I'm not sure when it stabilized around a profound loss, probably around my teens or a bit later before college. It's not changed much over the last 20 years despite getting new BTEs. But I do know that it will happen sometime when my hearing loss will worsen.

But of course, the hearing tests that came two, three, maybe more times in a year could easily drive some kids to not want to have them. I know I'm not the only one who knows most of the spondee words, words that audiologists commonly say and have the tested person repeat after them. All of this in a soundproof booth of some sort, with the audiologist being in the other room behind one-way glass. If you were one of those kids like me, you were able to watch the audiologist carefully, somehow, and fake them out with a well-timed raise of the hand to claim you 'heard' the sound. Depending on the audiologist's skill level, they may be able to tell that you tried to fake them out.

"Say the word hotdog." "Hotdog" Lower volume some. "Say the word cowboy." "Cowboy." Lower the volume some. "Say the word baseball." "Hotdog." "Say the word ice cream." "You scream."

What are your experiences with this kind of thing while growing up?

Next - Getting Hearing Aids.

Monday, August 20, 2007

Article: "Sound and the Fury"

No, it's not something about the classic show "Sound and Fury." It's about a deaf football team.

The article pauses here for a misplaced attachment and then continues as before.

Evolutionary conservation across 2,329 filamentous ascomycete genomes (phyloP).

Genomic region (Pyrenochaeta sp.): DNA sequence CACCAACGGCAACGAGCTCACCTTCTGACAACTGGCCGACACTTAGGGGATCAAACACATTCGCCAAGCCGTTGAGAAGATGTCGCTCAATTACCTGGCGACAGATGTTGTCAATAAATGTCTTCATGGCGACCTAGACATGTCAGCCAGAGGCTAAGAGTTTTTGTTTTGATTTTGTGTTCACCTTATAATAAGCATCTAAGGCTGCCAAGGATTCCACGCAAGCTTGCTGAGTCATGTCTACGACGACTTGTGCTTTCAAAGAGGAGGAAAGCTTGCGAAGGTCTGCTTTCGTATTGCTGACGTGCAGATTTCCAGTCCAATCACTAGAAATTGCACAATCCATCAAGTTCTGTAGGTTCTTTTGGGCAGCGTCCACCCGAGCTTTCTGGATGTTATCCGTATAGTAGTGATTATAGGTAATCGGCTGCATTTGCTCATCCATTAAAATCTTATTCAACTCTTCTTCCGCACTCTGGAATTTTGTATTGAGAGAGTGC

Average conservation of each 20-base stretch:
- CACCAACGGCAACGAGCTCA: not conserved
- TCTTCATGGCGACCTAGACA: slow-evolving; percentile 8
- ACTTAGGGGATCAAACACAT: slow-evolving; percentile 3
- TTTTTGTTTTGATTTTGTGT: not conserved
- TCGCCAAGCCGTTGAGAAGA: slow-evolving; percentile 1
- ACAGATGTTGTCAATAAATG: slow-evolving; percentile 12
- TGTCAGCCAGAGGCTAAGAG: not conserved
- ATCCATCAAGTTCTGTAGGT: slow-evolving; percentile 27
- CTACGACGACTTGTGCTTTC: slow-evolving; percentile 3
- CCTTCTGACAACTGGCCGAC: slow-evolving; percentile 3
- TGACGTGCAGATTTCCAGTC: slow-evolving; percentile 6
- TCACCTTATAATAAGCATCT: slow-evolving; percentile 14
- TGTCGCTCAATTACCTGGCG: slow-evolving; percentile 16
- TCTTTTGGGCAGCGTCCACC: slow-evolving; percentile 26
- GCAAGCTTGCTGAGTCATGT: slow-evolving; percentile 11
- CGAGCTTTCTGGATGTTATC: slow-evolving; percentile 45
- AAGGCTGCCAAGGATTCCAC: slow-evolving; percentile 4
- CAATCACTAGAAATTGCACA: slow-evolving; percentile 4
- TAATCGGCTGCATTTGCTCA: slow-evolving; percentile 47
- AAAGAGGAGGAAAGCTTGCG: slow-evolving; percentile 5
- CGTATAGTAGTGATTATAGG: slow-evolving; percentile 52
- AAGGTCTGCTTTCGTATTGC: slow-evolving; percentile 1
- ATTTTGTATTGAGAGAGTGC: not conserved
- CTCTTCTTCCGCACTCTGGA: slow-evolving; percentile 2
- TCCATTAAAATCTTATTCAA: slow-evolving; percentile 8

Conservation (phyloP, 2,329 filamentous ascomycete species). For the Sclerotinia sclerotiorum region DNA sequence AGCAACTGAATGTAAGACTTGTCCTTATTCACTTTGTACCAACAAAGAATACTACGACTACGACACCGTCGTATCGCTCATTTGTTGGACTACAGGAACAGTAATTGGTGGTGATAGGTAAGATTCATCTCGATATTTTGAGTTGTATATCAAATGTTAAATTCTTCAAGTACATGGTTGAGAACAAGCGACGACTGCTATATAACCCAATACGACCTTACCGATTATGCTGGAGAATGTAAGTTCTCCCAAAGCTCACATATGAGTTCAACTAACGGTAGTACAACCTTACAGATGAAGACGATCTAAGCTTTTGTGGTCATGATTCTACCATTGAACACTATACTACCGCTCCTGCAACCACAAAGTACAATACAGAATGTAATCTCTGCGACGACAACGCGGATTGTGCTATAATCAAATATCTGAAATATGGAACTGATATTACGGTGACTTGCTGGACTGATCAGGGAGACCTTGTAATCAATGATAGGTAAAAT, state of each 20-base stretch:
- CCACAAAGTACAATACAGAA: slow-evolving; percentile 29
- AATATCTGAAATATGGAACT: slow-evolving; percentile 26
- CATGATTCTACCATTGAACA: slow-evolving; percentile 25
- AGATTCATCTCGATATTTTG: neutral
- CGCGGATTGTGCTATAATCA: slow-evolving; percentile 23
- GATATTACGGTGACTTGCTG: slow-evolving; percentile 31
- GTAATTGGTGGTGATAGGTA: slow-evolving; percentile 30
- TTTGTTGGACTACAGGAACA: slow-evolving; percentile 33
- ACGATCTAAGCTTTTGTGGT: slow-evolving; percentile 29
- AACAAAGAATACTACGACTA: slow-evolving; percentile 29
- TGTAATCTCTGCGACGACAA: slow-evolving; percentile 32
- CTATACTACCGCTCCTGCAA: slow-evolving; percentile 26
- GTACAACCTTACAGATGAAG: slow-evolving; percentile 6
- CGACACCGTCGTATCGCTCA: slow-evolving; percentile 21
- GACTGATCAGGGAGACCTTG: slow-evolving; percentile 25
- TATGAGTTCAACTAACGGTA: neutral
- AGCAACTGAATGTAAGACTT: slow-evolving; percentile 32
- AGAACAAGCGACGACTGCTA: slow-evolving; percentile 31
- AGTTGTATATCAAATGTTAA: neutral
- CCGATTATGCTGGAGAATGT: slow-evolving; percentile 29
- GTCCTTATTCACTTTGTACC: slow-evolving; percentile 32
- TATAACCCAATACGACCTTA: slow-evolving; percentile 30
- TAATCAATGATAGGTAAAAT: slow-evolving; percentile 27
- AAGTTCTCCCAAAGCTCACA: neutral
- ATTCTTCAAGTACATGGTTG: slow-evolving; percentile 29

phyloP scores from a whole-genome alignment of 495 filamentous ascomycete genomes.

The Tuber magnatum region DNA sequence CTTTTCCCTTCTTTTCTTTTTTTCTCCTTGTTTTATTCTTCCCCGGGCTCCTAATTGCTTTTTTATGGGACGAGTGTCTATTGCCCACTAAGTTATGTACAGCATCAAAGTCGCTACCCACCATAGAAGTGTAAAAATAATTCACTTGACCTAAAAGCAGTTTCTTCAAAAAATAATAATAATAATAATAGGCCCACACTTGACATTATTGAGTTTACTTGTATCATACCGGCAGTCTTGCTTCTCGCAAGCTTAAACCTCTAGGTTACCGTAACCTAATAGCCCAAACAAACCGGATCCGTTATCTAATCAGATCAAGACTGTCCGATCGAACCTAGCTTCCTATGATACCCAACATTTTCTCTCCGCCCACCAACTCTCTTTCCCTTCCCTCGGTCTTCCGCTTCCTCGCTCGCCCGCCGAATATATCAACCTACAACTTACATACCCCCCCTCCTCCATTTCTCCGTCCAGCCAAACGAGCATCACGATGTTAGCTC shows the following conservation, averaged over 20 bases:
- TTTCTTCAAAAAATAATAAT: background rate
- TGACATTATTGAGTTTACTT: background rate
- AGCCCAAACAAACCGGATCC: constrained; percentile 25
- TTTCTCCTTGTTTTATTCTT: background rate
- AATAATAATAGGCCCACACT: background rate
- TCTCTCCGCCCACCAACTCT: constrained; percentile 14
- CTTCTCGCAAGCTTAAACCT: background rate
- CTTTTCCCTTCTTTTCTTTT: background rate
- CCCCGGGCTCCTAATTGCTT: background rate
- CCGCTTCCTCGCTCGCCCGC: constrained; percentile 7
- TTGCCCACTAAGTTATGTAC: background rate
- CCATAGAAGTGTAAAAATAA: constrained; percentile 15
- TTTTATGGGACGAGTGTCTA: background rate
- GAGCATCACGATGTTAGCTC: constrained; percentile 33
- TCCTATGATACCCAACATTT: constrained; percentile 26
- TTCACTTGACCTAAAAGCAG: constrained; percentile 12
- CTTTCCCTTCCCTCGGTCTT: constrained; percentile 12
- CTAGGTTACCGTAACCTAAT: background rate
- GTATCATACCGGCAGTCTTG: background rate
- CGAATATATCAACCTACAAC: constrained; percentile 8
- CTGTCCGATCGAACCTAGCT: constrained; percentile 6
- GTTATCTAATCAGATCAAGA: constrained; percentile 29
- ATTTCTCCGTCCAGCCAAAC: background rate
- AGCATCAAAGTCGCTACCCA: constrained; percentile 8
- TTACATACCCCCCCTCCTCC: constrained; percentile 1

It's about Coach Hottle and when he started with Gallaudet University. Teams thought they could easily beat Gally. With Hottle as coach, it was the other way around. Gally beat them.

Read Washington Post article

Thursday, August 16, 2007

Growing up Deaf - Part 4

Adoption part 3 - Birth mom and I meet

We met up at her place in Arizona a few months later. The reunion was nice and quiet, one long hug in the baggage claim in the airport. Her husband has said I'm like a son to him. He's taken me on buggy rides through off-road trails in the Arizona desert.

Shortly after our second or third visit, her previous husband, my birth dad, called her and they talked for awhile. I'd still like to get together with him sometime, somehow. Through her current marriage, I have three stepsisters, and a few others that I've not yet met. Unfortunately, due to other circumstances, she and her husband are now divorced.

Through all this, adoptive mom has been very supportive.